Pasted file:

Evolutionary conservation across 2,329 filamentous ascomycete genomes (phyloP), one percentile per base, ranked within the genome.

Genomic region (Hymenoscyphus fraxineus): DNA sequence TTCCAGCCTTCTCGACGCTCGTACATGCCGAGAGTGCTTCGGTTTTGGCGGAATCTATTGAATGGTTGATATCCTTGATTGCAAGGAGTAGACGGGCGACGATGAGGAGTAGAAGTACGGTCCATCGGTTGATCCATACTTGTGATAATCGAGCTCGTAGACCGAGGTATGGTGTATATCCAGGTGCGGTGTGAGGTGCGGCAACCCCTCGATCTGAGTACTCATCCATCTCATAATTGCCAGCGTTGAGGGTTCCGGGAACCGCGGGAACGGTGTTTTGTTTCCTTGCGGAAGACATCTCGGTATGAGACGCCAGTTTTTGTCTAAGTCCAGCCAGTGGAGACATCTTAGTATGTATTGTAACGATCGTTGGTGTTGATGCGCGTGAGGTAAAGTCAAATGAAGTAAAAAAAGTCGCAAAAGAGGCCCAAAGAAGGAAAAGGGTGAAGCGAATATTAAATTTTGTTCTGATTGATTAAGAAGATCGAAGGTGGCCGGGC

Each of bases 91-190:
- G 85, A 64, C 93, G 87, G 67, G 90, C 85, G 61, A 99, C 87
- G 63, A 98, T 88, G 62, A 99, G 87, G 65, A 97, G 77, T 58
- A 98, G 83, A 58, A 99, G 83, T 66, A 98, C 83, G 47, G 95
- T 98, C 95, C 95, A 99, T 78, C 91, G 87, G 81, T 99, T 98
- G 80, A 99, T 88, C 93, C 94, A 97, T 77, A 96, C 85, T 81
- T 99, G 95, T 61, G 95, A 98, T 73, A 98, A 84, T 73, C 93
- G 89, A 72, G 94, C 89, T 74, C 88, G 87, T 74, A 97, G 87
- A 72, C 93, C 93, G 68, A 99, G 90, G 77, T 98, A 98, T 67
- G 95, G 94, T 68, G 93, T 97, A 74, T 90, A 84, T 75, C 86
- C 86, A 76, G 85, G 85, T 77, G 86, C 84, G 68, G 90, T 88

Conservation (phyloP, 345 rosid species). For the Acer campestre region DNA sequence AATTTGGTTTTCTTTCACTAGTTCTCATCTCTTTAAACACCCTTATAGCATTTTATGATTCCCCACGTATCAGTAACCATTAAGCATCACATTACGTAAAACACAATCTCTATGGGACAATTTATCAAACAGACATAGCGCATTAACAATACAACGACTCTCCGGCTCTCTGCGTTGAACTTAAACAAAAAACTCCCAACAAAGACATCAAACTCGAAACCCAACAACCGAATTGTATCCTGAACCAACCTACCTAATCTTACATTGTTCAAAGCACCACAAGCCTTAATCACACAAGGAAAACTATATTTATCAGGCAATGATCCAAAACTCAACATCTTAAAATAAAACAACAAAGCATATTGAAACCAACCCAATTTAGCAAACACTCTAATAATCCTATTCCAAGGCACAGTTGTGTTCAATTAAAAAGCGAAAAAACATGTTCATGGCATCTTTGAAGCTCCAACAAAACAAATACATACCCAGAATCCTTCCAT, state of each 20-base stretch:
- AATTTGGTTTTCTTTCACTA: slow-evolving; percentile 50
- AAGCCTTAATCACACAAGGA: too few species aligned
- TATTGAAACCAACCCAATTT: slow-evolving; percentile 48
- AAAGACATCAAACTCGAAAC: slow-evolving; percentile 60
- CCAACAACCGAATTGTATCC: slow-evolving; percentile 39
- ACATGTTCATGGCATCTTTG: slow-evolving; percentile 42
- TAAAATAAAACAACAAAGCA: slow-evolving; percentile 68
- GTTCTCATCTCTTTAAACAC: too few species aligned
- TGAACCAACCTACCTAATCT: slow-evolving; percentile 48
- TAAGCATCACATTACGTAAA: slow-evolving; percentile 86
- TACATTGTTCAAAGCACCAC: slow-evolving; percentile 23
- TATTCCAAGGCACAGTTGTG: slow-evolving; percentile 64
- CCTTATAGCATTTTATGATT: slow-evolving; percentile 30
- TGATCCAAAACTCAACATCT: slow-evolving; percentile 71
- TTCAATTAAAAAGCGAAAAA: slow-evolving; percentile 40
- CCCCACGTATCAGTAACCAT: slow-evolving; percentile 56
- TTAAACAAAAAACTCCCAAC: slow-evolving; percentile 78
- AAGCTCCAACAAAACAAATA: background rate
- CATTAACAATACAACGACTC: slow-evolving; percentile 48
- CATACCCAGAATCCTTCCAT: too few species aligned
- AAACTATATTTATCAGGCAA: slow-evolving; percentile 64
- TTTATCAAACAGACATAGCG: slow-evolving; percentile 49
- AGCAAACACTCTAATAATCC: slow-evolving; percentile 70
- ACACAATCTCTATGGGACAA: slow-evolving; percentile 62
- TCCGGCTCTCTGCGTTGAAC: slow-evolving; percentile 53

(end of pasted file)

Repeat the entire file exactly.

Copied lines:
Evolutionary conservation across 2,329 filamentous ascomycete genomes (phyloP), one percentile per base, ranked within the genome.

Genomic region (Hymenoscyphus fraxineus): DNA sequence TTCCAGCCTTCTCGACGCTCGTACATGCCGAGAGTGCTTCGGTTTTGGCGGAATCTATTGAATGGTTGATATCCTTGATTGCAAGGAGTAGACGGGCGACGATGAGGAGTAGAAGTACGGTCCATCGGTTGATCCATACTTGTGATAATCGAGCTCGTAGACCGAGGTATGGTGTATATCCAGGTGCGGTGTGAGGTGCGGCAACCCCTCGATCTGAGTACTCATCCATCTCATAATTGCCAGCGTTGAGGGTTCCGGGAACCGCGGGAACGGTGTTTTGTTTCCTTGCGGAAGACATCTCGGTATGAGACGCCAGTTTTTGTCTAAGTCCAGCCAGTGGAGACATCTTAGTATGTATTGTAACGATCGTTGGTGTTGATGCGCGTGAGGTAAAGTCAAATGAAGTAAAAAAAGTCGCAAAAGAGGCCCAAAGAAGGAAAAGGGTGAAGCGAATATTAAATTTTGTTCTGATTGATTAAGAAGATCGAAGGTGGCCGGGC

Each of bases 91-190:
- G 85, A 64, C 93, G 87, G 67, G 90, C 85, G 61, A 99, C 87
- G 63, A 98, T 88, G 62, A 99, G 87, G 65, A 97, G 77, T 58
- A 98, G 83, A 58, A 99, G 83, T 66, A 98, C 83, G 47, G 95
- T 98, C 95, C 95, A 99, T 78, C 91, G 87, G 81, T 99, T 98
- G 80, A 99, T 88, C 93, C 94, A 97, T 77, A 96, C 85, T 81
- T 99, G 95, T 61, G 95, A 98, T 73, A 98, A 84, T 73, C 93
- G 89, A 72, G 94, C 89, T 74, C 88, G 87, T 74, A 97, G 87
- A 72, C 93, C 93, G 68, A 99, G 90, G 77, T 98, A 98, T 67
- G 95, G 94, T 68, G 93, T 97, A 74, T 90, A 84, T 75, C 86
- C 86, A 76, G 85, G 85, T 77, G 86, C 84, G 68, G 90, T 88

Conservation (phyloP, 345 rosid species). For the Acer campestre region DNA sequence AATTTGGTTTTCTTTCACTAGTTCTCATCTCTTTAAACACCCTTATAGCATTTTATGATTCCCCACGTATCAGTAACCATTAAGCATCACATTACGTAAAACACAATCTCTATGGGACAATTTATCAAACAGACATAGCGCATTAACAATACAACGACTCTCCGGCTCTCTGCGTTGAACTTAAACAAAAAACTCCCAACAAAGACATCAAACTCGAAACCCAACAACCGAATTGTATCCTGAACCAACCTACCTAATCTTACATTGTTCAAAGCACCACAAGCCTTAATCACACAAGGAAAACTATATTTATCAGGCAATGATCCAAAACTCAACATCTTAAAATAAAACAACAAAGCATATTGAAACCAACCCAATTTAGCAAACACTCTAATAATCCTATTCCAAGGCACAGTTGTGTTCAATTAAAAAGCGAAAAAACATGTTCATGGCATCTTTGAAGCTCCAACAAAACAAATACATACCCAGAATCCTTCCAT, state of each 20-base stretch:
- AATTTGGTTTTCTTTCACTA: slow-evolving; percentile 50
- AAGCCTTAATCACACAAGGA: too few species aligned
- TATTGAAACCAACCCAATTT: slow-evolving; percentile 48
- AAAGACATCAAACTCGAAAC: slow-evolving; percentile 60
- CCAACAACCGAATTGTATCC: slow-evolving; percentile 39
- ACATGTTCATGGCATCTTTG: slow-evolving; percentile 42
- TAAAATAAAACAACAAAGCA: slow-evolving; percentile 68
- GTTCTCATCTCTTTAAACAC: too few species aligned
- TGAACCAACCTACCTAATCT: slow-evolving; percentile 48
- TAAGCATCACATTACGTAAA: slow-evolving; percentile 86
- TACATTGTTCAAAGCACCAC: slow-evolving; percentile 23
- TATTCCAAGGCACAGTTGTG: slow-evolving; percentile 64
- CCTTATAGCATTTTATGATT: slow-evolving; percentile 30
- TGATCCAAAACTCAACATCT: slow-evolving; percentile 71
- TTCAATTAAAAAGCGAAAAA: slow-evolving; percentile 40
- CCCCACGTATCAGTAACCAT: slow-evolving; percentile 56
- TTAAACAAAAAACTCCCAAC: slow-evolving; percentile 78
- AAGCTCCAACAAAACAAATA: background rate
- CATTAACAATACAACGACTC: slow-evolving; percentile 48
- CATACCCAGAATCCTTCCAT: too few species aligned
- AAACTATATTTATCAGGCAA: slow-evolving; percentile 64
- TTTATCAAACAGACATAGCG: slow-evolving; percentile 49
- AGCAAACACTCTAATAATCC: slow-evolving; percentile 70
- ACACAATCTCTATGGGACAA: slow-evolving; percentile 62
- TCCGGCTCTCTGCGTTGAAC: slow-evolving; percentile 53